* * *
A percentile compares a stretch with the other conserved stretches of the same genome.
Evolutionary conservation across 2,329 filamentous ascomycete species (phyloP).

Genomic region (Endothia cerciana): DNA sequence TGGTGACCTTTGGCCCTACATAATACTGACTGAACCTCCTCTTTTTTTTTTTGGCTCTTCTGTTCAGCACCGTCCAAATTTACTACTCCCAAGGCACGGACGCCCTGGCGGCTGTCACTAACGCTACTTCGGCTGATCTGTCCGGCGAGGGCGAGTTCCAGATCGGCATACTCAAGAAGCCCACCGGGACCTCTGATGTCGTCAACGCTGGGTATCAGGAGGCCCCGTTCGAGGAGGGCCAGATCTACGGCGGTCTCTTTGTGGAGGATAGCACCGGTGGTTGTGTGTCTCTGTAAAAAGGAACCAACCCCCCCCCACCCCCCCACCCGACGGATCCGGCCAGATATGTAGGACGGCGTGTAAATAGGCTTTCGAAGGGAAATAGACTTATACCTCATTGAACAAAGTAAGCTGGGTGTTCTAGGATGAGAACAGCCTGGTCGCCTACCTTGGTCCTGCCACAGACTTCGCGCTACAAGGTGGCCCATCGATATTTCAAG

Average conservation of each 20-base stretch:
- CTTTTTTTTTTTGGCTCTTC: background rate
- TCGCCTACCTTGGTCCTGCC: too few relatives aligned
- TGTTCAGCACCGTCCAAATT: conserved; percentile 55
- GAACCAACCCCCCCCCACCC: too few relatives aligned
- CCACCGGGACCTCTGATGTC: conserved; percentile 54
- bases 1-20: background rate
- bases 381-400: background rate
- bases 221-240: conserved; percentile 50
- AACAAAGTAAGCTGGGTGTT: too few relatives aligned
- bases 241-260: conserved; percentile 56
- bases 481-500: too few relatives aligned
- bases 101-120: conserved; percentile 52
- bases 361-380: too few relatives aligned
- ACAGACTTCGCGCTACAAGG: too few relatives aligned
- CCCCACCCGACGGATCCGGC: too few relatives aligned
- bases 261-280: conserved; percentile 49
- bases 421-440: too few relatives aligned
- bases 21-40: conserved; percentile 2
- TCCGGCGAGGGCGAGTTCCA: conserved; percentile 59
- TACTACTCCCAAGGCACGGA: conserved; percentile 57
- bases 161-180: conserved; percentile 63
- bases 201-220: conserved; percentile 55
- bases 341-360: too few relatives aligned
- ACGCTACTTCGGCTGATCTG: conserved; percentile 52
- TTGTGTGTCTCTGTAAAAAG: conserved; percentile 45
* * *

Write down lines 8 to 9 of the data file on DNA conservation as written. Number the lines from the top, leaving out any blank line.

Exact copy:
- GAACCAACCCCCCCCCACCC: too few relatives aligned
- CCACCGGGACCTCTGATGTC: conserved; percentile 54